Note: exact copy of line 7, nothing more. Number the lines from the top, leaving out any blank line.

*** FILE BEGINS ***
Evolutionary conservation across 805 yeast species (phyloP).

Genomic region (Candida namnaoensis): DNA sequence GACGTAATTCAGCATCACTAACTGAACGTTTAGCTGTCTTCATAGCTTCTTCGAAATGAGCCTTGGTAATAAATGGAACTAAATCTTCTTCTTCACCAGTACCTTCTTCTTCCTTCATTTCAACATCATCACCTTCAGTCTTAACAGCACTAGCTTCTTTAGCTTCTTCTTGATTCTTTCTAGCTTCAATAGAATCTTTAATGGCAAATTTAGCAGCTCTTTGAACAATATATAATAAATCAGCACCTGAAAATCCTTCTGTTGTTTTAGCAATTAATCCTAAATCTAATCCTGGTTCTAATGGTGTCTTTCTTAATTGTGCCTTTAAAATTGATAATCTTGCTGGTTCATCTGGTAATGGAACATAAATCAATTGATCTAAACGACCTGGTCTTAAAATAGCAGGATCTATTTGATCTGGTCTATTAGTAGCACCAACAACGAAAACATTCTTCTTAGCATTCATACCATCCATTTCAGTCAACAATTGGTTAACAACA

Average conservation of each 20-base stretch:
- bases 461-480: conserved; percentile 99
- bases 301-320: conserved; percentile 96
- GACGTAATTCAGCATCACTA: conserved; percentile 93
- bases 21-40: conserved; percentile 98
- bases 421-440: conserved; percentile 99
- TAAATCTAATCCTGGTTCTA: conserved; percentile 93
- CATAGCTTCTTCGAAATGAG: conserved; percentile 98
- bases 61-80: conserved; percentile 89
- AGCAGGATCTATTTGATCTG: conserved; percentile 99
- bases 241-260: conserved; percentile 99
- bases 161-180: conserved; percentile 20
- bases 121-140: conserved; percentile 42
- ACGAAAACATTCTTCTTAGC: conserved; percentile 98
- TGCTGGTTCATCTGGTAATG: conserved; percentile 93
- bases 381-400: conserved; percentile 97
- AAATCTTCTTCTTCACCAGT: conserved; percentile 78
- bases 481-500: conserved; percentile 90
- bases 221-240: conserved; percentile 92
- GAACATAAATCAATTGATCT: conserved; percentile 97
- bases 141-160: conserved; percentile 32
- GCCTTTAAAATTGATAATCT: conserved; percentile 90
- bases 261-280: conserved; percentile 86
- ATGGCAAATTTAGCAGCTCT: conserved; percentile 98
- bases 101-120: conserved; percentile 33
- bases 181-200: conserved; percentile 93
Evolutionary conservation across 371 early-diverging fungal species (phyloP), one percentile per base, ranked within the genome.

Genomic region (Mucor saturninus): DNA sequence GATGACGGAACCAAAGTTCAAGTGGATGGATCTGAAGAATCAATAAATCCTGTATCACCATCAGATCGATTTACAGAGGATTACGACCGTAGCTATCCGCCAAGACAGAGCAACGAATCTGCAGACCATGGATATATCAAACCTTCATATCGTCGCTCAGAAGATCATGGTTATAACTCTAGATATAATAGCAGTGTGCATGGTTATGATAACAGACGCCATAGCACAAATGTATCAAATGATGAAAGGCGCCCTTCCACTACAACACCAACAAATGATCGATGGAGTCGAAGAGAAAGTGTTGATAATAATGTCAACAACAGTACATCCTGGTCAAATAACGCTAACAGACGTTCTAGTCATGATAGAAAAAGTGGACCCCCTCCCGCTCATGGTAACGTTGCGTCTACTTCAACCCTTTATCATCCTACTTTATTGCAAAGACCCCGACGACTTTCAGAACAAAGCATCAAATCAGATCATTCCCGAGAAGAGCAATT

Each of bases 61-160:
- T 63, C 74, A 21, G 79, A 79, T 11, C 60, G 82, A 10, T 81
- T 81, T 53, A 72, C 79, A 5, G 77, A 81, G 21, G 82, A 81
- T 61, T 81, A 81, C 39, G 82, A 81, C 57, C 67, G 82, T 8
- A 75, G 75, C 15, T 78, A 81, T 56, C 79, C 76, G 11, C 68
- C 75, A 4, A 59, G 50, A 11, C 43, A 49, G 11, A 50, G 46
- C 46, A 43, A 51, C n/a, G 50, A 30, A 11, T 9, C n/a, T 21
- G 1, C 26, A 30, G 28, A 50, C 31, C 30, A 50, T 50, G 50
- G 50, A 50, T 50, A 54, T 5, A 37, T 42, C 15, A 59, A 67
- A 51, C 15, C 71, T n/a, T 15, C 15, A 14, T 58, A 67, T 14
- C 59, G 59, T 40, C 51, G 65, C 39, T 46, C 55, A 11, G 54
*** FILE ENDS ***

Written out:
- bases 21-40: conserved; percentile 98